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← Taliban poison attack on Kabul girls school

Taliban poison attack on Kabul girls school - Comments

Ranting Socrates's Avatar Comment 1 by Ranting Socrates

Is this supposed to come as a surprise to us?

I cannot deploy a sentence of rationality at such barbaric actions.

Thu, 26 Aug 2010 11:38:34 UTC | #505775

Aflacduck's Avatar Comment 2 by Aflacduck

Below the article, theres a small list of attacks:

"2009 Five girls briefly slipped into comas and nearly 100 other pupils needed treatment after an alleged gas attack on their school. The victims were vomiting and dizzy, and some lost consciousness. Taliban sympathisers hostile to girls' education were blamed.

2008 In Logar province a primary school was targeted by arsonists intent on preventing local girls being taught. The suspected Taliban raiders were thwarted by a gang of fathers who chased them away.

February 2006 Armed gunmen walked through the school gates of Kartilaya school in Lashkar Gar and killed several pupils. The school consisted of mostly female students.

January 2006 A male teacher was dragged into the courtyard of a co-educational school and beheaded by suspected Taliban militants in Zabul province. The school had received threats for continuing to teach girls. 2002 Taliban sympathisers fired rockets at several schools in the Wardak province, near Kabul, as part of a sustained effort to stop parents from sending their daughters to study. They also raided a school at a village mosque, setting fire to chairs and blackboard."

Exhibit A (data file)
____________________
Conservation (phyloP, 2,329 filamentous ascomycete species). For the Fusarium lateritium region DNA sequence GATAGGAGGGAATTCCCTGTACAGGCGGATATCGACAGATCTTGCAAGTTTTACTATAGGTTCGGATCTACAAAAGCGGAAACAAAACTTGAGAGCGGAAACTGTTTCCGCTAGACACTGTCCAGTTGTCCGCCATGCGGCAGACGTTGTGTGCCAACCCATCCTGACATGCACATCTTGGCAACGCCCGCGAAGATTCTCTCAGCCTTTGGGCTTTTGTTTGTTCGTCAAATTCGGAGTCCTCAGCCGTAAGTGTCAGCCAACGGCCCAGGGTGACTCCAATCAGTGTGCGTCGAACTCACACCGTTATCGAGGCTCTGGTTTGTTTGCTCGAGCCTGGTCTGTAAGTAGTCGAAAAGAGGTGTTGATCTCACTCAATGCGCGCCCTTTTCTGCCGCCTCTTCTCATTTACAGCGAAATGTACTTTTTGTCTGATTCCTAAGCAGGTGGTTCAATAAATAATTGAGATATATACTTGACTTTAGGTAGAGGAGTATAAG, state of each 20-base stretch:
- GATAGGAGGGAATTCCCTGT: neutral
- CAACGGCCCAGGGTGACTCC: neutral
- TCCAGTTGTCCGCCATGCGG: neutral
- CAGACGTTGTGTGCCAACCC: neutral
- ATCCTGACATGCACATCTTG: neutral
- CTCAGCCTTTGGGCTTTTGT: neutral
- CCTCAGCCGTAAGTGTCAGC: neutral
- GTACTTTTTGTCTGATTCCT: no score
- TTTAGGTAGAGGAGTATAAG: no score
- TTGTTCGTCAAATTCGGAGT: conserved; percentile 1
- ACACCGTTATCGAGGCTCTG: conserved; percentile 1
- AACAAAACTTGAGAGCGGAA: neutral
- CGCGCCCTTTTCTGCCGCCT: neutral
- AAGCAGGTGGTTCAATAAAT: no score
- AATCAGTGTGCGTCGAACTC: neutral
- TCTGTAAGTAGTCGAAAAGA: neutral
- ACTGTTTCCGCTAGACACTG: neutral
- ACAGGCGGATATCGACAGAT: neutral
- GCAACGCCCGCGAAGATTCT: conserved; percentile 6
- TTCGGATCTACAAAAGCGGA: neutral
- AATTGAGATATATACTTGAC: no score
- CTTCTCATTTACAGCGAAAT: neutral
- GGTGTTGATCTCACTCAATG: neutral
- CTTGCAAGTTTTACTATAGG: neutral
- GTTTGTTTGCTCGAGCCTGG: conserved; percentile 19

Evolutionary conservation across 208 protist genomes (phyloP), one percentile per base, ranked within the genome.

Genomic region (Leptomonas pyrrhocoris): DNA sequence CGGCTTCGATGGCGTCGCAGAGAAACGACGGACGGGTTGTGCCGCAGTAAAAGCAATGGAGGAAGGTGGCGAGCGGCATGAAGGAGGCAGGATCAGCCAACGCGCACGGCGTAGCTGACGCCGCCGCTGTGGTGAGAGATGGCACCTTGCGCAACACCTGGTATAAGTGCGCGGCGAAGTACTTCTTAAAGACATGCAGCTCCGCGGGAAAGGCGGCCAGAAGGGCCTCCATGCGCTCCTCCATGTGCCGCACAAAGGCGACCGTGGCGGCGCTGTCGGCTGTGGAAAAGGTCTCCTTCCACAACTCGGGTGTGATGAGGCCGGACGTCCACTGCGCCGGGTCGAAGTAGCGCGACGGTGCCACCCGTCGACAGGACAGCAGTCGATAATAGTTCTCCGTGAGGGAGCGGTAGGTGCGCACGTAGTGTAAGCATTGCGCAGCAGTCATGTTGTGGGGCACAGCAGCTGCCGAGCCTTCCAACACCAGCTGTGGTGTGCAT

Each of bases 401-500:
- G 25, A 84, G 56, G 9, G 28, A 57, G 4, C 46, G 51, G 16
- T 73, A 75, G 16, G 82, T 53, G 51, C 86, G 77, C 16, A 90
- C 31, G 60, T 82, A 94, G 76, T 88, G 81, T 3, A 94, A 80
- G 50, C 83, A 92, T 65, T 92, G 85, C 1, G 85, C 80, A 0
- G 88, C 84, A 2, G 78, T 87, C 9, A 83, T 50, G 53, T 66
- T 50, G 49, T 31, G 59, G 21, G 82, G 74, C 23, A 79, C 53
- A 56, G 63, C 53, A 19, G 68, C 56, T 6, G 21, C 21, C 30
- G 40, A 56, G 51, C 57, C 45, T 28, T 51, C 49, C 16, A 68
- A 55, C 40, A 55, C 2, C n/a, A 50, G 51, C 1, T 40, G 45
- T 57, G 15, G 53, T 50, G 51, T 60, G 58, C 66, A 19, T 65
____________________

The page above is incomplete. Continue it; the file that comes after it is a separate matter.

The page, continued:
Truly awful crimes, committed in the name of religious conviction. And people wonder if we can be moral without religion.

Thu, 26 Aug 2010 11:49:27 UTC | #505784

Raiko's Avatar Comment 3 by Raiko

"These people are not Muslims," said Mohammad Shamin, who rushed to hospital from work to see his 14-year-old daughter, who had been taken there after feeling dizzy.

"There is nothing in Islam that says you can attack girls."

It's difficult to understand that when such a vast amount of "Muslims" is behaving like immoral scum, people like Mohammad Shamin only say they are not Muslims, but never demand they should make their own faith where they can behave like barbaric guhls, if they please. They also never say "That's it, I quit and I'll form the Reformed Church for Mohammad" or something. (Christians do it all the time.) But I guess no Christian would find himself having to fear for his well-being for such an act, either. In that case, wouldn't the logical answer be: Okay, I quit this nonsense. No more "Muslim" for me, I quit that label!

Because that's what you'd do with any other group you belong to but you turn out to majorly disagree with. Especially when they do such things as attack other people.

Thu, 26 Aug 2010 12:06:51 UTC | #505797

Rosbif's Avatar Comment 4 by Rosbif

"There is nothing in Islam that says you can attack girls."

HA! Except the bits in the Hadith which explain how to beat women or what size stones can be used to kill women ...., but I guess that should be taken in context.

Thu, 26 Aug 2010 12:42:34 UTC | #505826

AtheistEgbert's Avatar Comment 5 by AtheistEgbert

Comment 4 by Rosbif :

"There is nothing in Islam that says you can attack girls."

HA!

Except the bits in the Hadith which explain how to beat women or what size stones can be used to kill women ...., but I guess that should be taken in context.

And also the Koran:

Surah 4:15 As for those of your women who are guilty of lewdness, call to witness four of you against them. And if they testify (to the truth of the allegation) then confine them to the houses until death take them or (until) Allah appoint for them a way (through new legislation).

Surah 4:34 Men are in charge of women, because Allah hath made the one of them to excel the other, and because they spend of their property (for the support of women). So good women are the obedient, guarding in secret that which Allah hath guarded. As for those from whom ye fear rebellion, admonish them and banish them to beds apart, and scourge them. Then if they obey you, seek not a way against them. Lo! Allah is ever High, Exalted, Great.

Thu, 26 Aug 2010 13:08:37 UTC | #505837

Stafford Gordon's Avatar Comment 6 by Stafford Gordon

Boy! Are these guys frightened of females.